Based on our office space assumptions and estimates, let’s submit and calculate the GitHub office space needs in terms of square footage. The Keyser iPhone app will automatically calculate hallways circulation square footage, as well as load factor, usable space and the total amount of rentable square feet. This calculation is especially useful to help narrow down your office space search.

Keyser-iPhone-App GitHub Office Space Calculator

Without further ado, here is our reversed engineered calculation of the GitHub headquarters in San Francisco: 55,334 Square Feet.

[Photos By Kim Lucian]
[Articles Referenced]: Custom Spaces; State Scoop;

Quickly calculate how much office space your company needs with Keyser’s 1st of its kind commercial real estate iPhone app.

Goodmans Office + Culture

To help show entrepreneurs the effect an office space has on productivity, Keyser is shining the spotlight on organizations who place a high priority on their company culture. Today’s feature is on Goodmans, the largest office furniture dealer in the Southwest and one of the top three largest Herman Miller dealers in the world.

The Goodmans culture is one of independence, creativity and service. They embrace change and encourage innovation. To support their culture, the Goodmans environment is open with an abundance of private areas in varying sizes to accommodate impromptu touch down chats as well as large group meetings.

In this post, we’ll highlight some of the unique aspects of the Goodmans culture, as well as showcase their unique LEED-CI certified office space.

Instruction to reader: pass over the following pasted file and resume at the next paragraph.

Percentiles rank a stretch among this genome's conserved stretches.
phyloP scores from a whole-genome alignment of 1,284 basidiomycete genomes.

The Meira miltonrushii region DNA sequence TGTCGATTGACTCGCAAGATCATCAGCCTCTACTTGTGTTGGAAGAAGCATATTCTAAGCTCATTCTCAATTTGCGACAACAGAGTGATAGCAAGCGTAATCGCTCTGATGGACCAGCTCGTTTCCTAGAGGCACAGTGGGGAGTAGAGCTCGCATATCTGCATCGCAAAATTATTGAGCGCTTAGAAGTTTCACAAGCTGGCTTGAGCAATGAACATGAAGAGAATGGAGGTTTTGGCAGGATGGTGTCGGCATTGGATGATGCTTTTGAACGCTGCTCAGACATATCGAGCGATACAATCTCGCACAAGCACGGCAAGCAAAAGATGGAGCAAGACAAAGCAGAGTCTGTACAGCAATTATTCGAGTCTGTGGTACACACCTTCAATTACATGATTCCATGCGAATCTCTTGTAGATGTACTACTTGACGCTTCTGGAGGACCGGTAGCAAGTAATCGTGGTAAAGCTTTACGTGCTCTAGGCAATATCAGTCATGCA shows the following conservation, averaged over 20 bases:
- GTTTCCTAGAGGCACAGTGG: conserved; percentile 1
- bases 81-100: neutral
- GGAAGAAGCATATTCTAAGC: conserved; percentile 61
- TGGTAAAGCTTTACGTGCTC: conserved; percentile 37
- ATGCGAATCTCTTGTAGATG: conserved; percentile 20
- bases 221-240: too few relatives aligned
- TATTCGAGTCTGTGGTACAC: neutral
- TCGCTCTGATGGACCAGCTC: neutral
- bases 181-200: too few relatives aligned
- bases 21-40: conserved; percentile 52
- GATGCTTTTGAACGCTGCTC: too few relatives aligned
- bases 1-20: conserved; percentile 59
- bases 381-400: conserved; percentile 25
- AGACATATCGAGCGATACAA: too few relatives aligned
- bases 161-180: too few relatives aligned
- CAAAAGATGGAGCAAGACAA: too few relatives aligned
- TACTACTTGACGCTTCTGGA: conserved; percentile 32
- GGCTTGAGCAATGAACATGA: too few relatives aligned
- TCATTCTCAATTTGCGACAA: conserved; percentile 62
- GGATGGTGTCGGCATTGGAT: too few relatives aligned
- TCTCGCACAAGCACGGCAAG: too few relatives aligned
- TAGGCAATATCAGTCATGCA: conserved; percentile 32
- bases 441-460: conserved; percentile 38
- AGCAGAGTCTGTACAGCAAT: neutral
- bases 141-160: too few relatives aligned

Welcome To Goodmans

Goodmans Reception Area
The Goodmans work environment was designed intentionally to foster collaboration, focused heads-down work as well as formal business meetings. This flexibility allows each team member to customize their day and work in a space that is appropriate for each activity. The ability to change their environment to fit each task keeps Goodmans employees inspired and creative in their approach to customer needs and the solutions they bring to the table.

Goodmans Quote Sitting Area
“The most important thing in a room is not the furniture – it’s the people.” This sentiment runs true at Goodmans.

Goodmans Parking Lot Good People

Goodmans Grand Avenue Bar
When Goodmans first started it’s business in Phoenix sixty years ago, it started on Grand Avenue. Today, the bar at Goodmans pays homage to it’s roots by naming it the Goodmans Grand Avenue Bar.

Goodmans Canvas Area
Flexibility is everything. The right space for each activity empowers team members to do their best work which directly translates to better customer care.

Goodmans Employees
Goodmans is a third generation owned business. A picture of the first two generations is made up from pictures of employees that have worked at the company over the last sixty years.

Goodmans Family Room
Everything has a colorful, vibrant feel in the Goodmans Family Room.

Goodmans Furniture

Goodmans Visitor Station
Place where visitors can post up and get some work done.

Goodmans Parlor Room
Goodmans Parlor Room.

Goodamsn Informal Meeting Space
Several informal meeting spaces exist throughout the organization.

Goodmans Skylit Hallway
Natural light permeates through a hallway halfway through the building.

Goodmans Awards On Beam